We want to protect life.
We want to live life.
In my lifetime, America’s three biggest blunders were made possible by Americans’ inability to hold these ideas in mind at the same time—and thus see safety and risk on a continuum:
Americans believed politicians who told them we went into Vietnam to keep America “safe” from the spread of Communism. As if “safety” was a yes-or-no proposition.
We invaded Iraq on the basis of keeping Americans “safe” from weapons of mass destruction that we were sort of pretty sure that Saddam Hussein had his hands on.
And now we are madly, drunkenly, stupidly over-steering from one policy to another on COVID—even now, with a president whose personal foibles don’t remind us of King Lear with a comb-over.
Not just because we’re politically crazed, each of us starring in a huge national political version of Who’s Afraid of Virginia Wolfe.
But also because for a very long time, “home of the brave” has been the land of, “If it saves the life of just one child.”
Which has forced it to also become the nation of, “To hell with your child, I’m going to live my life.”
Personal freedom and civic responsibility are not ideas easily juggled by the American mind, either. Which is a shame, because our entire system relies on their sensible interplay.
COVID is asking us, as a culture and as individuals, to be smarter than this. Anthony Fauci is asking us to be smarter than this. But he and the best-intentioned leaders and commentators are necessarily affected by this particular dumbness of American culture. Children need rules, and those rules must be cut and dried, and sometimes they feel draconian because, Am I really going to get a cramp and drown if I get in the pool 15 minutes after eating a hamburger rather than 20? I said 20 minutes!
And that’s the idea that I think my lawyer friend has a hard time holding in his large mind. He makes his living helping his client assess the risk of taking or not taking a certain action. He sees risk all day, every day, on a continuum, low, moderate and high. He makes million-dollar recommendations based on such thinking. He knows some of it is guesswork. And he helps his clients understand that, too. Taking some chances is just a part of doing business. (Lawyers really are good at thinking about this stuff even as it applies to the pandemic; I was impressed by the subtle, thoughtful approach a Houston law firm took, to keeping most of its employees in the office throughout COVID.)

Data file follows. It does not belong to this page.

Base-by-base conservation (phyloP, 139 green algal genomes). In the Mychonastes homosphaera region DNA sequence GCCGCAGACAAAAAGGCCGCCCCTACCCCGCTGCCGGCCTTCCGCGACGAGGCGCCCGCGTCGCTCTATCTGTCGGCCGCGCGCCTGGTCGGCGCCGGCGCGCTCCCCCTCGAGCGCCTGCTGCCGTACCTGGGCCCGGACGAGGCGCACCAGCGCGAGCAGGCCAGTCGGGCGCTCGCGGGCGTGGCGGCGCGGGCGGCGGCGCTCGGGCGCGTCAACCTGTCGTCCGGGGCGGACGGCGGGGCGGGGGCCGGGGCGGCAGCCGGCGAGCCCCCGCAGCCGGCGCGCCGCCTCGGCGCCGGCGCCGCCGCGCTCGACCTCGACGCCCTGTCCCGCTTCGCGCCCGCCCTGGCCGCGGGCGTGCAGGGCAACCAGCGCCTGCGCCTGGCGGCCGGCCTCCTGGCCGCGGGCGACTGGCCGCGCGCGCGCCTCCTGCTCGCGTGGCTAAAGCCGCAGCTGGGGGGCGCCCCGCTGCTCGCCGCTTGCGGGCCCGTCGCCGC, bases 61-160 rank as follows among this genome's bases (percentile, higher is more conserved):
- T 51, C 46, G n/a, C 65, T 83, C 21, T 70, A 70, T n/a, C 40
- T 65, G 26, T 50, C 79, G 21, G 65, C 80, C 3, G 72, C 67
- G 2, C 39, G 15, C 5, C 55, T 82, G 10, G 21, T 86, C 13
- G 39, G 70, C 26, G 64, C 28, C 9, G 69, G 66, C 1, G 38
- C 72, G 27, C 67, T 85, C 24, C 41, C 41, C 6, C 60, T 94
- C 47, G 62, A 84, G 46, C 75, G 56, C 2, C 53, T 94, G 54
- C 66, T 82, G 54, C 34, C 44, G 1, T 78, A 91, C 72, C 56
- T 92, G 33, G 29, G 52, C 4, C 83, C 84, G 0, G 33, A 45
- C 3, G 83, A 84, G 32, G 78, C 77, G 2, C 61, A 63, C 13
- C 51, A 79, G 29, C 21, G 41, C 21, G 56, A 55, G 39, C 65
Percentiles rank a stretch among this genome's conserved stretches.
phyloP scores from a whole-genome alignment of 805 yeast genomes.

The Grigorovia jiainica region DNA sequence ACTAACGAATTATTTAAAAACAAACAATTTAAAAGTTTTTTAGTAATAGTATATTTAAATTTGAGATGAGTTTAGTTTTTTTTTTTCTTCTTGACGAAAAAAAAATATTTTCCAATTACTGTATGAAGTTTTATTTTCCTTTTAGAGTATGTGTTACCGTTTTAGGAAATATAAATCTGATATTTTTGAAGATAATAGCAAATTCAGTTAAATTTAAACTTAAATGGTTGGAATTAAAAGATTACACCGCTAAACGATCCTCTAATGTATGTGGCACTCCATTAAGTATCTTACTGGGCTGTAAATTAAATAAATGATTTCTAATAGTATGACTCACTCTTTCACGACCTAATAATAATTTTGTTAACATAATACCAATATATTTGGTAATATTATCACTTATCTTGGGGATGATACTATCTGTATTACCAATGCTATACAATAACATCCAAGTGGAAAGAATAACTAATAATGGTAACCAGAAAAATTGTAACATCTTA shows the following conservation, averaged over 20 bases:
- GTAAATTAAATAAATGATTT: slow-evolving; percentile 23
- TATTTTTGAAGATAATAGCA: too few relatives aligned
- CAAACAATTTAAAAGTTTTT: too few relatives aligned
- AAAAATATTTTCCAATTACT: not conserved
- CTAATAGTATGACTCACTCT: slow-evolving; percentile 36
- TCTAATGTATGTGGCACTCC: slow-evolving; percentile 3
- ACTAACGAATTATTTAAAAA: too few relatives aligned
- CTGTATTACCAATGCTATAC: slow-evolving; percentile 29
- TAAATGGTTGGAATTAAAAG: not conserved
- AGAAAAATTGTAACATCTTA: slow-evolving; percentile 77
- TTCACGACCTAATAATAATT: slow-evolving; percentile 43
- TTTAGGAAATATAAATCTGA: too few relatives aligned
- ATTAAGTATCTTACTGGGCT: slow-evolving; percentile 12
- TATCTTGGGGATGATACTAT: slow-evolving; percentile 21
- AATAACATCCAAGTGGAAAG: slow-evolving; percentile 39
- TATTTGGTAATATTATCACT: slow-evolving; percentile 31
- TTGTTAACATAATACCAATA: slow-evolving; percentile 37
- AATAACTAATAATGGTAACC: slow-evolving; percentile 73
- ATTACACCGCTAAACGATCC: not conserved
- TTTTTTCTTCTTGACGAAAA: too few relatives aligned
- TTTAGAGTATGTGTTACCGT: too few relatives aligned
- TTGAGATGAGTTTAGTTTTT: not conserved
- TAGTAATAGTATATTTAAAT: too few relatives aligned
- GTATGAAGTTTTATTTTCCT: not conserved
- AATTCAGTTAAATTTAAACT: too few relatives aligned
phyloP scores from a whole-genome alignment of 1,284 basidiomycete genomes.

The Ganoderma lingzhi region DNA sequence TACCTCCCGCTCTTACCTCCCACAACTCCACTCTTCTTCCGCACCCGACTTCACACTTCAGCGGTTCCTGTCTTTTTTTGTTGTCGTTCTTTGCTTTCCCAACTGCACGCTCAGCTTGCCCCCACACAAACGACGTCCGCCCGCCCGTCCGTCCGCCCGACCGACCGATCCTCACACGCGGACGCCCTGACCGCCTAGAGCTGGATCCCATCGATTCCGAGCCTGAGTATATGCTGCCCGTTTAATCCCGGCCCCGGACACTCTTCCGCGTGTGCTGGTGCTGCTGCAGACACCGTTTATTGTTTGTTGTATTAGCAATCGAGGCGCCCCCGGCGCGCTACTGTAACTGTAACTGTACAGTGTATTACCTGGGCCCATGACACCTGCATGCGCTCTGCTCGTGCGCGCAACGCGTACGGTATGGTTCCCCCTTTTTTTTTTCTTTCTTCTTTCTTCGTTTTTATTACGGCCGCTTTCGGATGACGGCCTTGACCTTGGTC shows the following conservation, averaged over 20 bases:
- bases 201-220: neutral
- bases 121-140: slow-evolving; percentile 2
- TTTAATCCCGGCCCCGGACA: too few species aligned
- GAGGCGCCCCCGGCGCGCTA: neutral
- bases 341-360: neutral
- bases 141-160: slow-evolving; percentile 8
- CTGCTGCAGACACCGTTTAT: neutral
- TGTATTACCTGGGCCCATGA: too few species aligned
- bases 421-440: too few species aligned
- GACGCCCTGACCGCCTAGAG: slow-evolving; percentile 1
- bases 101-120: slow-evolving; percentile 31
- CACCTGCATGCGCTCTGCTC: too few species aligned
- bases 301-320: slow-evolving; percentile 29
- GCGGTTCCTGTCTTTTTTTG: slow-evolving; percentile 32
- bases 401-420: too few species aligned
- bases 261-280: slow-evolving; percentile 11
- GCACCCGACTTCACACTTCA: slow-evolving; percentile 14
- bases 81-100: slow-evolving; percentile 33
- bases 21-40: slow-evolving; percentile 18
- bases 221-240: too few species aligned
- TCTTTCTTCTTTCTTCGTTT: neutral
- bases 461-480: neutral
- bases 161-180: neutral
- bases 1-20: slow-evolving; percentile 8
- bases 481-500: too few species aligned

So when my lawyer friend hears, “the odds of a vaccinated person being hospitalized with COVID are statistically zero,” that is a no-brainer for him. But to many Americans, that sounds like, “Oh God, there’s still a chance.”
I ride a motorcycle. I’ve ridden in the Andes mountains and, even more dangerous, on Ashland Avenue. I think that forces me to assess risk—and to accept some. And to constantly reassess, deciding which safety equipment to wear for which trips, in which conditions. When to let my daughter ride on the back, when not to. Motorcyclists wave to one another when they pass—whether they’re riding Trumpy Harleys or urban liberal Triumphs. I think one of the mutual understandings that wave communicates is that we’ve both thought a lot about risk in life, and come to similar conclusions.
Most Americans don’t think explicitly about risk, and so don’t talk explicitly about risk, and so can’t be talked to explicitly about risk—only about absolute “safety,” or reckless “danger.”
So they either stay away from motorcycles altogether. Or they ride stark naked in the rain.
Which is their personal right. Except the mindset got a lot of Americans (and countless others) killed or permanently crazed in Vietnam and Iraq.
And it’s making it absolutely impossible to deal intelligently and humanely with this pandemic, despite incredible medical science and all the resources in the world.
And it’s driving my lawyer friend out of his mind.
Me, too, it sounds like.